FAQ: “Is Dissociative Identity Disorder Real?”

True story: some people say “no”.

They usually have opinions based on misguided movies or psych articles from the 80s, and they aren’t professionals. You should treat them the same way you treat climate change deniers and anti-vaxxers: they can be your friend, but you wouldn’t want one as your doctor.

On the other hand, a huge number of mental health professionals say “yes”. In any part of the world where mental health is studied, dissociative disorders are reported. The US, India, China, Europe, Russia, Canada, South Africa, and more. A lot more. It’s not a western trend and it existed long before the internet.

That said, I still run into people a few times a week online that are sure DID isn’t real. These are the most common arguments I see.

There’s no measurable sciency proof.

Actually, there is! Ah-hah!

Several studies show measurable differences between the brains of people with DID and those without. Automatic brain responses – that’s the responses you can’t control or trigger yourself – vary in patients with DID based on which parts are present for the test. The study is really interesting and it’s been repeated, showing that Apparent Normal Parts and Emotional Parts react to triggers with completely different sections of the brain. To double down, in this study they tried to induce these responses in people without the condition. They couldn’t.

Studies also show that patients with DID have smaller hippocampal and amygdalar glands, and larger putamen and pallidum volumes. I don’t know what those are, but this guy does.

There are several international, peer reviewed, measurable sciency studies that confirm dissociative disorders exists, and none (as far as I know) that present a scientifically-validated alternate theory.

Patients are subconsciously copying a movie or book.

Maybe, but it’s rare. Factitious disorder (where you pretend to be chronically or abnormally ill) is a serious mental health condition, but there’s no statistical correlation between it and DID.

The most noticeable behavioral difference between the two is that people with factitious disorder desperately want medical attention. Most people with DID dread therapy, are phobic towards doctors and hospitals, and will ignore or hide serious health problems. The shame is often so strong that patients dissociate at the idea they might have a trauma-related problem.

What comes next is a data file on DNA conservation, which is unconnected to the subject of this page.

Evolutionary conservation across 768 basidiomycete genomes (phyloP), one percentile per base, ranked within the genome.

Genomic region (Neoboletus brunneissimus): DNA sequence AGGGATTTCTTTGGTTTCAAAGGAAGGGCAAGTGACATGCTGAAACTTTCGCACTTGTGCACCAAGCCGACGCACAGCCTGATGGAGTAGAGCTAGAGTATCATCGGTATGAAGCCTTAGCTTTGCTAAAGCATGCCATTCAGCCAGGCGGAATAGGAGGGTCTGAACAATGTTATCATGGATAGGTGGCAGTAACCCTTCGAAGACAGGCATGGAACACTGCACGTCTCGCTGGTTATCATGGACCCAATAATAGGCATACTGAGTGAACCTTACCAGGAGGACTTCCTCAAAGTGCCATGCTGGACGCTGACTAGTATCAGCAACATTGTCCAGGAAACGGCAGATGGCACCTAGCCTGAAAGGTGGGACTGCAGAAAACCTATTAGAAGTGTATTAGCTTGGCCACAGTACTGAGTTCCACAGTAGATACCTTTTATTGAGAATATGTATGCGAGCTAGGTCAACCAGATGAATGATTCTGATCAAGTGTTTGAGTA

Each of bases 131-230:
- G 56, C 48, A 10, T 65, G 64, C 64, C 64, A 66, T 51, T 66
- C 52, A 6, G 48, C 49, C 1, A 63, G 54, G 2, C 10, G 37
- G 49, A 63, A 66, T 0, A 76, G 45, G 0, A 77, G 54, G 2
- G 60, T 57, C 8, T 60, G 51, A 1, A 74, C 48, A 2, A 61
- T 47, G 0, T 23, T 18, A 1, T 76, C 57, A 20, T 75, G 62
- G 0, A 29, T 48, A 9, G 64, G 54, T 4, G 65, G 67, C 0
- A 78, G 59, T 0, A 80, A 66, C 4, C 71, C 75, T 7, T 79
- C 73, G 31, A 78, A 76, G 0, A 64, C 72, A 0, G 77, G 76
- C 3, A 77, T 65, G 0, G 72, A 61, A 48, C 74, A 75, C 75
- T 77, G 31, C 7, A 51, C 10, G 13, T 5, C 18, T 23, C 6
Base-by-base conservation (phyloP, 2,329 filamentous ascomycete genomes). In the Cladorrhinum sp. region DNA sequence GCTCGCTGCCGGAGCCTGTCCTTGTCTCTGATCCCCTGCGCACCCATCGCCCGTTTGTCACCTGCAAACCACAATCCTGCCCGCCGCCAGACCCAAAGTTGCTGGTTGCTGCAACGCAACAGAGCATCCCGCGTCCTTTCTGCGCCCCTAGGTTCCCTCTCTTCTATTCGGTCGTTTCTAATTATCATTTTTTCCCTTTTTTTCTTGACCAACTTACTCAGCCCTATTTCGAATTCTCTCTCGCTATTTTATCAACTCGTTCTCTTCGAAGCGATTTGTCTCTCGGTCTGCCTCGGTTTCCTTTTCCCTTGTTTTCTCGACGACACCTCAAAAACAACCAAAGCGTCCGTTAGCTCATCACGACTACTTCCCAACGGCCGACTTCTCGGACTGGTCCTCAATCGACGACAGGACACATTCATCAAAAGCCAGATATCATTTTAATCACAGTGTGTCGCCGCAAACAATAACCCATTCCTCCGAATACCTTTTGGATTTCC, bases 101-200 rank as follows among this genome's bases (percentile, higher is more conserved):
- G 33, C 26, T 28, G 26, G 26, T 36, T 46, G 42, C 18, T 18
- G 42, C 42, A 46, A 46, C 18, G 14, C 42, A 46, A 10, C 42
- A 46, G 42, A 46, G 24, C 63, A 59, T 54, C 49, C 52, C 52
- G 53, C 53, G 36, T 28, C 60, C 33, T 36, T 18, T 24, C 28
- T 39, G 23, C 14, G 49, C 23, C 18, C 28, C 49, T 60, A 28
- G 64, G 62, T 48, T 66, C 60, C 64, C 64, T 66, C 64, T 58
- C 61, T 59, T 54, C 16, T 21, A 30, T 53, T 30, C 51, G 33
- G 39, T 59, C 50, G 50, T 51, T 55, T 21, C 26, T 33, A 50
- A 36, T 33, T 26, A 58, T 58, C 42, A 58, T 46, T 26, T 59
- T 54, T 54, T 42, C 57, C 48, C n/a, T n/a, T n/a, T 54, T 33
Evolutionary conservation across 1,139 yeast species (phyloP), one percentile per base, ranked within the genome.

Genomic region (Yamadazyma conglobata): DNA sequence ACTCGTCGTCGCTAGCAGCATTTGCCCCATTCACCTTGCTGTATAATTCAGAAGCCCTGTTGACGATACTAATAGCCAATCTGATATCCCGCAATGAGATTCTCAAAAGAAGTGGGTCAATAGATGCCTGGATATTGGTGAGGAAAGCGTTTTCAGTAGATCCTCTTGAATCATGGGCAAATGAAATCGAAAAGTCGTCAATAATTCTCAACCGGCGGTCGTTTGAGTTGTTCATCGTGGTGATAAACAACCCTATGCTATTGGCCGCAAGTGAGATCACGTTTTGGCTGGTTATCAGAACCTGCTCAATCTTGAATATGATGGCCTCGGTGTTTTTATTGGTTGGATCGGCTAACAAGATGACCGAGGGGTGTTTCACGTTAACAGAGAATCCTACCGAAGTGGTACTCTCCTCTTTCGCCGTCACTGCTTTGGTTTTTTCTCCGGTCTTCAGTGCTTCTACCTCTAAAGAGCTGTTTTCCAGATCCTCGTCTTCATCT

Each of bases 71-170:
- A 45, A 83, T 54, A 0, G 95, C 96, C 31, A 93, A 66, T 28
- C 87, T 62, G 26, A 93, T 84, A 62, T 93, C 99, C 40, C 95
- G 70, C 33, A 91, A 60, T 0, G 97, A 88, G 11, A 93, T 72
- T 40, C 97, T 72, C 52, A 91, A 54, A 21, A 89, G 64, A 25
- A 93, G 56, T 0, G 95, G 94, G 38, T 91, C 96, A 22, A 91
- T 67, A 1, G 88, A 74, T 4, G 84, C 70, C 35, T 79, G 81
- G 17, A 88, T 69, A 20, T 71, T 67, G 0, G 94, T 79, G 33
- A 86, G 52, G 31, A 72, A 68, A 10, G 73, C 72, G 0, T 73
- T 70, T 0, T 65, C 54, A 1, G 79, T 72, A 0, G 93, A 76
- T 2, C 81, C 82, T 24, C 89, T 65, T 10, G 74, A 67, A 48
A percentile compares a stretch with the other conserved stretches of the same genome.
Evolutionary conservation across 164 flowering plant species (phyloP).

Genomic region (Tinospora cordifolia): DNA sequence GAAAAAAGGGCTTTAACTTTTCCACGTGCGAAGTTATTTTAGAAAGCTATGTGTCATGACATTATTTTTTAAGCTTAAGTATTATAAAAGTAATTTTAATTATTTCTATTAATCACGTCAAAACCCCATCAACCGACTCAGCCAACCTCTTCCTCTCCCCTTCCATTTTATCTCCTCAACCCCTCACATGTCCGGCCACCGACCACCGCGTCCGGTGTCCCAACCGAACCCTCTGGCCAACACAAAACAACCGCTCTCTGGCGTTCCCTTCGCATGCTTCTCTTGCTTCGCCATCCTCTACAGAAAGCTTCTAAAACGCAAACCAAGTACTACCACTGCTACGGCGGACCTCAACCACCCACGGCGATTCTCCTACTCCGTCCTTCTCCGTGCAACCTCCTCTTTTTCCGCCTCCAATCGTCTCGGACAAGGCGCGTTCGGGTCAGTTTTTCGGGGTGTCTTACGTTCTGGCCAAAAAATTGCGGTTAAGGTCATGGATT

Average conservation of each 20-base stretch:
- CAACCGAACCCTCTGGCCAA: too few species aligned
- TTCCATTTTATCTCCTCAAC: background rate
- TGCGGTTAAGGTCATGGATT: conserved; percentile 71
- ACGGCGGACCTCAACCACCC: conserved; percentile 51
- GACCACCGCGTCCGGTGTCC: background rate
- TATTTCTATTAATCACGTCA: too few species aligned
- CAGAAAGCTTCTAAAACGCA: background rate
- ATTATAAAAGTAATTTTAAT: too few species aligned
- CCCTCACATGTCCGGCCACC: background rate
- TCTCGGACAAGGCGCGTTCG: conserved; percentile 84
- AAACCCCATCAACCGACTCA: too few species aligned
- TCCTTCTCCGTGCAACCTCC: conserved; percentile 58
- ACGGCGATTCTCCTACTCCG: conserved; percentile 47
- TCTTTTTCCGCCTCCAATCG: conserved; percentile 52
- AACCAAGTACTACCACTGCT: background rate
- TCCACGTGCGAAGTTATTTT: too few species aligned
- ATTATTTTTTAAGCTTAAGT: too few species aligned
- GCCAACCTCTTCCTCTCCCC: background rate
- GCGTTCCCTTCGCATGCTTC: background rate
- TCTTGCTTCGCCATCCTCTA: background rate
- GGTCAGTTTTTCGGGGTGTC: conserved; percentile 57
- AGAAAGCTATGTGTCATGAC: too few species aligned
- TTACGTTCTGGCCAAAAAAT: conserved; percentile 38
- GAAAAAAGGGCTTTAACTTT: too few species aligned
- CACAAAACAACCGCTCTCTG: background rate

Therapists trick people into thinking it’s real.

Many people who say DID is fake actually mean that DID is iatrogenic, that is, a condition created by medical treatment like therapy. The thing is, I’ve yet to meet somebody that went to therapy and started hearing voices.

Most of us go because the voices are already there.

The book and movies “Sybil” are based on the story of Shirley Mason, a woman diagnosed with DID. Her case wasn’t fake, but it was an example of an iatrogenic disorder: her doctor used hypnosis and a drug called pentothal, among other things, and she went along with it. She confessed before she passed away and the follow up book is an interesting look at psychiatric misconduct and iatrogenic disorders.

It’s a conspiracy! Only a handful of therapists diagnose it.

Cool story fam, but it needs more facts. A guy called Mersky claimed this in 1995, but presented no evidence. At the time his book was printed there were 10,000 psychiatrists in North America who had independently diagnosed the condition. And tons more around the world.

Honestly, we could do this for days. People resistant to the condition being real are misguided, have some kind of objective, or are letting their emotions drive rather than their brain.

In most cases they’ve just watched too much bad TV.


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